Orbiting Dicta

Syrian Arabesque

In the midst of the rapidly shifting debate over military intervention in Syria, a couple of quotations came to mind – “The only thing necessary for the triumph of evil is for good men to do nothing,” a remark of the great English parliamentarian Edmund Burke in a Letter to William Smith in 1795.  But then came the second thought, “First, do no harm.” Although not part of the Hippocratic oath, the injunction epitomizes the great medical code and a lot else besides.  There’s also the caveat of Hillel the Elder and Jesus to consider – “That which is hateful to you, do not do to your neighbor” – the Golden Rule. As Jesus put it, “…do to others as you would have them do to you…”  [See Matt 7:12 and esp. Luke 6:31.]  As time went on, I was even reminded of Aesop’s parable of “The Boy Who Cried ‘Wolf’.”  So much for the collective wisdom of the past.

President Obama appears to be caught between Burke and Hippocrates, or more significantly today, between those who believe it is the duty of the United States to enforce international law even if it means violating international law, and those who are convinced that lethal intervention can only make the Syrian crisis worse.  Perhaps the dire lessons of the punitive Iraq War lodged in someone’s memory, stemming from the chant that Saddam Hussein killed his own people (with poison gas) and hoarded weapons of mass destruction that echoed so frequently in the halls of the US Congress and even the UN General Assembly.

He did both, and a lot else besides, although the “Weapons of Mass Destruction” had been dismantled a decade before the 2003 war. So much for Military Intelligence and political “certainty.”  But the war was waged for many other reasons and killed many more people.  Thousands more.  And they are still dying as Iraq teeters ever closer to either civil war or total anarchy.  (When CNN recently turned to L. Paul Bremer, the Destroyer of Nations, for an opinion on Syria, I felt that the capacity for moral outrage had truly flown out the window. The irony was painfully complete.)

For anyone who opposed the War against Iraq, the present claims of poison gas “used against his own people” and the reports of “weapons of mass destruction” evoke a chilly sense of déjà vu.  Even a cursory glance at what became of Iraq after our “intervention” ought to prompt second and third thoughts as well as considerable restraint as the Administration ponders its next moves.  The parliaments of Great Britain and France, as well as many members of the US Congress, certainly seem to think so.  Pope Francis has added his voice to a growing chorus of world leaders pleading for a diplomatic approach rather than more violence and more deaths.  Religious leaders and other vocal groups in the United States and Europe have similarly expressed  strong opposition to a unilateral punitive expedition by the United States, or even one in which France may be the sole survivor of the new Coalition of the Willing.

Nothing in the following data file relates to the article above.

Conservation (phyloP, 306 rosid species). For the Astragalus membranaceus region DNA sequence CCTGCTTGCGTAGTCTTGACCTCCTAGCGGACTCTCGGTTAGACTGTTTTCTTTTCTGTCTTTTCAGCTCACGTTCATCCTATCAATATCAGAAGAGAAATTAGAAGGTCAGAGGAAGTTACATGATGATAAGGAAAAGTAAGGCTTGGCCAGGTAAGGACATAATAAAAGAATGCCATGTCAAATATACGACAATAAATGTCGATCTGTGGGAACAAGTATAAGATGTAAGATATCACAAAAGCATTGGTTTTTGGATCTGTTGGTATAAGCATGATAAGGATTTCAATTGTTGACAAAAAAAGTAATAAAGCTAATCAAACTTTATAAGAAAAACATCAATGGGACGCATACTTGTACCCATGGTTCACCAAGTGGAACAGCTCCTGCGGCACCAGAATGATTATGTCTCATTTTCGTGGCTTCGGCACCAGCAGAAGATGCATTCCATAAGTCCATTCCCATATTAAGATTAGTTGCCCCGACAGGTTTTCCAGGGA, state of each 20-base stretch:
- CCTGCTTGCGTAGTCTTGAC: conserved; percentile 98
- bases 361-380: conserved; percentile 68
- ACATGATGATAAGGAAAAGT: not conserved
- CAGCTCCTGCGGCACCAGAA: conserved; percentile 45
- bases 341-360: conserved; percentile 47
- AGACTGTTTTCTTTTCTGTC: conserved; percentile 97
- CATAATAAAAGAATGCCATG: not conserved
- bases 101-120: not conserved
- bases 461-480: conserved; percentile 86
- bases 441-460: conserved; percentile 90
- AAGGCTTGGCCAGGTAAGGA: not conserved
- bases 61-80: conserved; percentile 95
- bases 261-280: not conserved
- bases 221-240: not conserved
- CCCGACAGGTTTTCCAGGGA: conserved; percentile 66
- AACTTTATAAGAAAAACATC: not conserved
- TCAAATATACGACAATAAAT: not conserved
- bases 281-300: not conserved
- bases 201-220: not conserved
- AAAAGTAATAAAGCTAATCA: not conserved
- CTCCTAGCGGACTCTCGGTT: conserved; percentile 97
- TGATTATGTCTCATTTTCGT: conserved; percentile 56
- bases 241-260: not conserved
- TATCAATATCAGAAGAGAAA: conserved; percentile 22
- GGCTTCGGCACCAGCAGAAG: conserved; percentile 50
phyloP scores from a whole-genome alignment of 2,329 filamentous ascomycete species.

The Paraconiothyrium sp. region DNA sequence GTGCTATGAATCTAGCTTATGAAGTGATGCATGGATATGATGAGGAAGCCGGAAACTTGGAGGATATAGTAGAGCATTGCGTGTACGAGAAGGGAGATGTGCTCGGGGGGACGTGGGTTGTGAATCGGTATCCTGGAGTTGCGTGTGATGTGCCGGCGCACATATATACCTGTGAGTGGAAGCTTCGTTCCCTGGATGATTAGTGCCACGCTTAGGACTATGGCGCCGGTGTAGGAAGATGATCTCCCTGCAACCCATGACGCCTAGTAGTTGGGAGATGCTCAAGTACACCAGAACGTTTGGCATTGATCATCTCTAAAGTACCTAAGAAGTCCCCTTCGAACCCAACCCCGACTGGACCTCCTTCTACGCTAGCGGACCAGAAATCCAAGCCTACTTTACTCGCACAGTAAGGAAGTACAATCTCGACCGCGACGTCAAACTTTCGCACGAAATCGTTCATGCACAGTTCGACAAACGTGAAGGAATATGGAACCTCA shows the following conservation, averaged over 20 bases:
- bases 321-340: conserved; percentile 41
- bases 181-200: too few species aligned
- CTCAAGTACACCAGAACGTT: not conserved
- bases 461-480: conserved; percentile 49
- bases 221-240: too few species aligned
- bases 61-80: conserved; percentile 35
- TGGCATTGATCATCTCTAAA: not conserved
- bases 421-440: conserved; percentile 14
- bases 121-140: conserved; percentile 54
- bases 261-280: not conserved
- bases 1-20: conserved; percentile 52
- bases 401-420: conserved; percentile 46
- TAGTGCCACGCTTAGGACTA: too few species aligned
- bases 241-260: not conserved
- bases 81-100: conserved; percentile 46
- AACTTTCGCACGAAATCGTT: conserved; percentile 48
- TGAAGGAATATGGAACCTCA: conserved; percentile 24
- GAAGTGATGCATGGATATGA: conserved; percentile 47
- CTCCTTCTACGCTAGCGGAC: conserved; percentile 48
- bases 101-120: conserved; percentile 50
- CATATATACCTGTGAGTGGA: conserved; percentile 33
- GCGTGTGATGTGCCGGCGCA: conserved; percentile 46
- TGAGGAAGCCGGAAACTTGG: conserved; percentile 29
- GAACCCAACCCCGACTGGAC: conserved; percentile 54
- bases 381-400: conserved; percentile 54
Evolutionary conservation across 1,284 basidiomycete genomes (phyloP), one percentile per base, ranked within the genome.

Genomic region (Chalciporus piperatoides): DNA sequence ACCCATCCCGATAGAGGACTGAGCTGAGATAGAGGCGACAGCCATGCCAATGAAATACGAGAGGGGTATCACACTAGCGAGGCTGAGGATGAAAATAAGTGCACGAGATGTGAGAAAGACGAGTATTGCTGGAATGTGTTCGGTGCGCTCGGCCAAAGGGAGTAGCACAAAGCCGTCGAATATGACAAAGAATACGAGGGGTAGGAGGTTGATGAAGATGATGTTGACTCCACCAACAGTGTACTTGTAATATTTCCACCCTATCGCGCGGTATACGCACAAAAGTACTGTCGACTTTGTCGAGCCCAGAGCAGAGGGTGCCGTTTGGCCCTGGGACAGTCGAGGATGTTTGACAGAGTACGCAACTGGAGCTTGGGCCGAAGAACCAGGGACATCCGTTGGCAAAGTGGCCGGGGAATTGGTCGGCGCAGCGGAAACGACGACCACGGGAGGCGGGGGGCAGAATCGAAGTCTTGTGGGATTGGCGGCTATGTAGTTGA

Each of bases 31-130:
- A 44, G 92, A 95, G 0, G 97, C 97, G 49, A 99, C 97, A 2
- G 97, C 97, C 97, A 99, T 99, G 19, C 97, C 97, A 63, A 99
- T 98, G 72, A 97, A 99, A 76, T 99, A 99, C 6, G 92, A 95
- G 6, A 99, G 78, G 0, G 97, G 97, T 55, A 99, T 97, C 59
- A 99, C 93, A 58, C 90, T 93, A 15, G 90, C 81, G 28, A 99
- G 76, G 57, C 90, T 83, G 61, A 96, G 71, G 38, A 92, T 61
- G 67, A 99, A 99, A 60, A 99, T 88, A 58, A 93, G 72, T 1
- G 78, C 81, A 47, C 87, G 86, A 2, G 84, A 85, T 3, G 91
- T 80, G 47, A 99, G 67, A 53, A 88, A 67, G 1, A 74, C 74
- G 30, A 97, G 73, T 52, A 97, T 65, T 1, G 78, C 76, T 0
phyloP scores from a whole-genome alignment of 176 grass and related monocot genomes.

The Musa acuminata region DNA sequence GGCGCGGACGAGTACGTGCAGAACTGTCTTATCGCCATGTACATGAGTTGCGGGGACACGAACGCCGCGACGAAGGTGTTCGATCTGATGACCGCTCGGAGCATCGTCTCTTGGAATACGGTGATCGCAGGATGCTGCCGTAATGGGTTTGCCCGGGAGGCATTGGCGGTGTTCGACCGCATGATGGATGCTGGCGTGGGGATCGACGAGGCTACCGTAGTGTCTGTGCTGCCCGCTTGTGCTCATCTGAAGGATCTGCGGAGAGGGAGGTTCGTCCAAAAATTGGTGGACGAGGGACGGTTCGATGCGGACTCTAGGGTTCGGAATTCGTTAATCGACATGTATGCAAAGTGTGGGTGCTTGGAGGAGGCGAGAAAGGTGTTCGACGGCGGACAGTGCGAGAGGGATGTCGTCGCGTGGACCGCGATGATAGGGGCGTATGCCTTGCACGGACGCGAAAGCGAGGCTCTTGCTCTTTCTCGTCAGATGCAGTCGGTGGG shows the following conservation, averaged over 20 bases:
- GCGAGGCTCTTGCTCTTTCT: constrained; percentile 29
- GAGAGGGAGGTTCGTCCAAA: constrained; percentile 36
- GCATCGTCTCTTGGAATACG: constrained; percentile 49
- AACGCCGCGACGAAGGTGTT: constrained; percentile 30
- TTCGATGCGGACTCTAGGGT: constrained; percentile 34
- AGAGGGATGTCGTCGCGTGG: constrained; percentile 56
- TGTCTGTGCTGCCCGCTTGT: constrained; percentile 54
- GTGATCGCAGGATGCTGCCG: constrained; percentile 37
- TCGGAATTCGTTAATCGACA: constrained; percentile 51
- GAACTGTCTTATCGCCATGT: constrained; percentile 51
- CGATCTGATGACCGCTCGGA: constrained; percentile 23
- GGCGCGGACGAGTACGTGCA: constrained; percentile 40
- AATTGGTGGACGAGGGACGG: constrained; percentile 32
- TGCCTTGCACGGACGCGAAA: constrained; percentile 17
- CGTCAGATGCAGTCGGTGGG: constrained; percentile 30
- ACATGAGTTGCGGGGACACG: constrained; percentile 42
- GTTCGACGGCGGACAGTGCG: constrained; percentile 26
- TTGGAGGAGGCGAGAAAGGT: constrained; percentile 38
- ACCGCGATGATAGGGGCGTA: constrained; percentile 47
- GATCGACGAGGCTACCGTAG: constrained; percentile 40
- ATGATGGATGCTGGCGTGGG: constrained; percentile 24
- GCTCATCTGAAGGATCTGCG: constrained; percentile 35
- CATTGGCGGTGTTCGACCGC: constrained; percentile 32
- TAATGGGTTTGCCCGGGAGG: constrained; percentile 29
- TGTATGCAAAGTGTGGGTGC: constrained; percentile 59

Should the UN inspectors’ conclusions lend support to the accusations against the Assad regime, the seriousness of the situation may worsen, of course.  It may also turn out that rebels used poison gas as some evidence appears to indicate.  Will the Obama administration then be constrained to bomb them as well?  But which rebels?  It would be difficult, to say the least, to sort out only Al Qaeda or Iranian groups.

In the meantime, almost two million refugees have felt the necessity to flee Syria, and over a hundred thousand people have been killed.  How selective bombing of Damascus can bring some kind of closure to this calamity is not at all evident.  Please, Mr. President, first do no more harm.